ILWU and PMA "Hopeful" of Reaching New Labor Contract Soon
After months of talks, the International Longshore and Warehouse Union (ILWU) and the Pacific Maritime Association (PMA) are still in contract negotiations on a new collective bargaining agreement covering all major West Coast ports. In order to hedge against the risk of labor disruption if the two sides can't reach a deal, ocean carriers and shippers have rerouted a fraction of their cargo to competing ports on the Gulf Coast and East Coast, exacerbating a slowdown in volume at West Coast gateways. On Thursday, the ILWU and PMA issued a joint statement to reassure the shipping community that they are making progress, though they declined to discuss any details.
"The parties have agreed not to discuss negotiations in the media as collective bargaining continues," PMA and ILWU wrote. "Negotiations are not open to the media or the public, and news articles purporting to know what is happening at the bargaining table are speculative at best."
The contract will cover ILWU's 22,000 dockworker members at nearly 30 ports up and down the U.S. West Coast. So far, the parties have been able to agree on some elements of the deal, like health benefits, and the two sides said that they are optimistic on reaching agreement on the remaining points.
Multiple news outlets have reported that the talks have hung up on an unrelated dispute between ILWU and another union, the International Association of Machinist and Aerospace Workers (IAM). The disagreement reportedly hinges on which union's members get to handle cold-ironing at a container terminal in Seattle.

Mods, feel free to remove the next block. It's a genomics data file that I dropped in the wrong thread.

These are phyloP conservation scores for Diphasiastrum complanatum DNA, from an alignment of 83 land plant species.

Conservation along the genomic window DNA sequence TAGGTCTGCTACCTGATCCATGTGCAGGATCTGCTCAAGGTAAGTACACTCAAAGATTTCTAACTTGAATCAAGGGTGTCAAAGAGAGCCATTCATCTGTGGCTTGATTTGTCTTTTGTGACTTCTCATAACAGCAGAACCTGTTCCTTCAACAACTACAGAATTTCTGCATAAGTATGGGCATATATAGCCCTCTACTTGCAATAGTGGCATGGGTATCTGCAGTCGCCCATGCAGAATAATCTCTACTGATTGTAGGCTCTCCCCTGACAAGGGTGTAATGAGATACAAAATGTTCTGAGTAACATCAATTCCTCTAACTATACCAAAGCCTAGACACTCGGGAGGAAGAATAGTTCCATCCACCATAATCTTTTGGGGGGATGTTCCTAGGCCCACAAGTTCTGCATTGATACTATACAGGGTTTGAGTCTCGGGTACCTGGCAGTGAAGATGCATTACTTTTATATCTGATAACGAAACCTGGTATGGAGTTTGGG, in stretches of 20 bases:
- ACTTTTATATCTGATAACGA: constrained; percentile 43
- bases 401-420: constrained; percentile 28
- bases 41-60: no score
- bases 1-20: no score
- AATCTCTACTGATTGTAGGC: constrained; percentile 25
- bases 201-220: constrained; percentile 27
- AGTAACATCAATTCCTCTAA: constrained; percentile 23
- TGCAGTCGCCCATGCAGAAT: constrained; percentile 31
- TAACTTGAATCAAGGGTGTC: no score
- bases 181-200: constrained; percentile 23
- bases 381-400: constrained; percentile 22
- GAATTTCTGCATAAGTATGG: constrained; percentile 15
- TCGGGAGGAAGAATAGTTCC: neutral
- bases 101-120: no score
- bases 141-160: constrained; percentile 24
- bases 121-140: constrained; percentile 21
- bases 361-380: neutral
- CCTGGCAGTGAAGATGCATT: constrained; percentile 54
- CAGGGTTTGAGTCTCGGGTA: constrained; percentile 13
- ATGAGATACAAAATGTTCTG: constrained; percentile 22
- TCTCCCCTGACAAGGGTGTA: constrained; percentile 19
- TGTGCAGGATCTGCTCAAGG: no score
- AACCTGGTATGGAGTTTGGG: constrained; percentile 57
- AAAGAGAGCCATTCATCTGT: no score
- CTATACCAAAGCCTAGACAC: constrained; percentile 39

In October, the IAM filed a formal complaint with the National Labor Relations Board, claiming that ILWU representatives at Seattle's Terminal 5 had tried to "coerce" its members and "apply [ILWU's] collective bargaining agreement" in connection with the dispute. In response, ILWU asserted that the inter-union dispute was initiated by terminal operator SSA Marine when SSA assigned this job to IAM.
If true, the reported dispute has echoes of an earlier disagreement between the ILWU and electricians' union IBEW over who could plug and unplug reefer containers at Port of Portland.
To secure the right to perform this two-person task at Portland's Terminal 6, ILWU allegedly engaged in unlawful labor slowdowns across the container terminal, according to the NLRB. The slowdowns disrupted operations enough that Portland lost its container services and its only container terminal operator, ICTSI, NLRB concluded.
In 2012, ICTSI filed a civil suit against ILWU in connection with the slowdown, and in 2019 it won a $94 million judgement from a federal jury. The award was so large that it threatened to bankrupt the ILWU, but the union has contested the award amount in a series of appeals. The litigation - now in its 10th year - still continues.